I See You Shiver, with Anticip... (12/07/01)
Science Fiction Double Feature
Bud Selig is before the House Judiciary Committee, trying to convince legislators that not only is the sport in bad financial shape, but that repealing the sport's anti-trust exemption would not help matters.
As has been pointed out in numerous articles on the financial health of baseball, Major League baseball made an estimated $400 million in 2000. When the Indians were a partially publicly traded company just a few years ago, they were shown to be an incredibly lucrative business. And yet Selig is trying to convince anyone who'll listen that somehow baseball lost $500 million last year despite the fact that player salaries took less of a percentage of baseball's overall income. In fact, several ex-owners (the author of the San Diego Fire Sale Tom Werner being one of them) are looking to get back into the business of "losing money" in baseball.
He's also trying to convince people that moving a team is bad, even if the ownership is incompetent, the market is lousy and/or there are dozens of people lining up to buy and reinvigorate the team. Repealing the anti-trust exemption would allow owners to move their team to greener pastures without the approval of the other owners. Nevermind the irony that Selig himself acquired his own team, the Brewers, by moving them from Seattle. There is nothing wrong with the Expos that competent ownership couldn't fix. If it can't be fixed in Montreal, it certainly can be in Northern Virginia/DC. And there's nothing wrong with the Twins that someone who isn't the embodiment of greed couldn't fix. And there are no shortage of prospective buyers.
In the movie Rocky Horror Picture Show, the mad scientist in charge of things ends up having many of his dark secrets exposed, one of which is that he ends up taking his orders from Riff Raff. It's funny how life often imitates art.
Let's Do the Time Warp again
It looks as though Jason Giambi will be in Yankee pinstripes for the foreseeable future. And despite whatever he says about winning, it's clearly about the money. Look, if Jason's brother makes any attempt to slide in Game 3 of the ALDS last year, his team, not the Yankees, is playing for the World title in Arizona. For the past two years, the A's have been one out away from eliminating the Yanks in the playoffs. With the A's farm system churning out quality players to replace increasingly feeble veterans on the team, it was only a matter of time - perhaps this year - that the A's start winning championships. Of course, that was provided that Giambi stayed.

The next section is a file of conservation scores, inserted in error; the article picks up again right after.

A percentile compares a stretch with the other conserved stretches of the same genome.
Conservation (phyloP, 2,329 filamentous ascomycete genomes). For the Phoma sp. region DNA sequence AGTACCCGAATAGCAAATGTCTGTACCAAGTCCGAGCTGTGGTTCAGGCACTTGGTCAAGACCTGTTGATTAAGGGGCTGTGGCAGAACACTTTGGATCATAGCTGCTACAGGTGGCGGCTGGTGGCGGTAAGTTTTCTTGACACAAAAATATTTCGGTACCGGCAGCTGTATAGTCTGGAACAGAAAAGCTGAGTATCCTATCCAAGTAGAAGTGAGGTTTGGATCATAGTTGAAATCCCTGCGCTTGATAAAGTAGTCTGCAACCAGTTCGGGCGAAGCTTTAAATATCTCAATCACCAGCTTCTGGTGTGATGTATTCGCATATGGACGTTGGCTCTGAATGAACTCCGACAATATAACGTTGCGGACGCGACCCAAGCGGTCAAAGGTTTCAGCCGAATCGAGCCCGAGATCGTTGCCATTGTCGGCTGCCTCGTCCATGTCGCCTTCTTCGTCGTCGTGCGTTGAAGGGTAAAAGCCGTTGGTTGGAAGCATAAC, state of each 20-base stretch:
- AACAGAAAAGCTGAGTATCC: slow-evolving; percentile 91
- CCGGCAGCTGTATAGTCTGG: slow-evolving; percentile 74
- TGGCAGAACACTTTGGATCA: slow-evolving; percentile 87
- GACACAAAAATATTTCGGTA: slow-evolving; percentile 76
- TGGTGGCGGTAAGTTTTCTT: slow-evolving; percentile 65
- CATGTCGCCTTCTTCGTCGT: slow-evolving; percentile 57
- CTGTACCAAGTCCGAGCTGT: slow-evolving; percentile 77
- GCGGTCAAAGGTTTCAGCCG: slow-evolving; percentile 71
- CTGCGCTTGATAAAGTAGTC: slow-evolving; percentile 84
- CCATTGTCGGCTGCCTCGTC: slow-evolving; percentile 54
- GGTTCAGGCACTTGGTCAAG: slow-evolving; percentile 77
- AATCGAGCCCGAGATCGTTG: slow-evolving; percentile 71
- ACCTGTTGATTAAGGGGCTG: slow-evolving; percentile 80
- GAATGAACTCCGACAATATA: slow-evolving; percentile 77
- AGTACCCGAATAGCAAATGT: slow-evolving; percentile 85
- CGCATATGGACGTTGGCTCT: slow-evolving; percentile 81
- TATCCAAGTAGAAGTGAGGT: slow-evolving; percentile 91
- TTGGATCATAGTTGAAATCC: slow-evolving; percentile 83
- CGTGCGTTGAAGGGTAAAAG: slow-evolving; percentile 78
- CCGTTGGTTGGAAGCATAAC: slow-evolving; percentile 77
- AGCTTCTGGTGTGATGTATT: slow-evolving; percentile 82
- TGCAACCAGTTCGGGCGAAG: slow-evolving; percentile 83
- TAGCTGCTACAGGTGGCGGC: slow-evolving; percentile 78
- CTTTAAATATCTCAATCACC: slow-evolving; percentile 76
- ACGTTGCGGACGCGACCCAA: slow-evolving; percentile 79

Yankee fans always point to the fact that the core of their team - Derek Jeter, Bernie Williams, Andy Pettitte, Jorge Posada and Mario Rivera - is entirely from the Yankee's farm system. "You see," they say, "we're not winning because we spend the most money. It's because we do all the baseball things - scouting and development - better than anyone."
Nevermind that the Yankees always spend as much money as they want to sign prospects. In fact, the last prospect the Yankees were unable to come to terms with was some guy named John Elway and that's because he wanted to play football, not because of money.
But do those Yankee fans realize that those 5 core players will make more than $50 million next year? The Yankees bungled numerous opportunities to sign each of them to long term contracts for much less money, but kept them with the team despite having to pay more than top dollar for each of them. What other team in baseball can be so foolish and still keep those players? The A's similarly bungled their negotiations with Giambi last spring and look what happened. It isn't about the money? Well, if the Yanks can keep their players despite big negotiating mistakes and take advantage of other teams making similar mistakes, even the most strident Yankee fan would have to admit money plays a very significant role in the Yanks' success. And after getting as much as he reportedly is getting from the Yanks despite receiving a bolstered offer from the A's, so should Jason Giambi.
Interesting to note that in the 1949, a similarly skilled first baseman (high on base percentage and one of the leading sluggers in his league) came to the Yanks to replace a long-time Yankee first baseman coming off a career year. And while Johnny Mize was 36 at the time and on the downside of his career, the situation echoes with eerie similarity.
Hot Patootie, Bless My Soul
The last couple of months have been very good for me, both personally and professionally. On October 27, I became a dad. But more germane to you, the reader, is that if you enjoy reading this website, there'll be more of me to read in 2002. The STATS Inc. Major League Scouting Notebook will come out in January. And so along with reading the team evaluations of writers like Peter Gammons, Tracy Ringolsby, Mat Olkin, David Rawnsley and John Sickels, you can read my evaluation of the San Diego Padres. Needless to say, it's a huge thrill and honor to be in the company of giants. I doubt this opportunity would have been available to me without your support and contributions. From the bottom of my heart, thank you.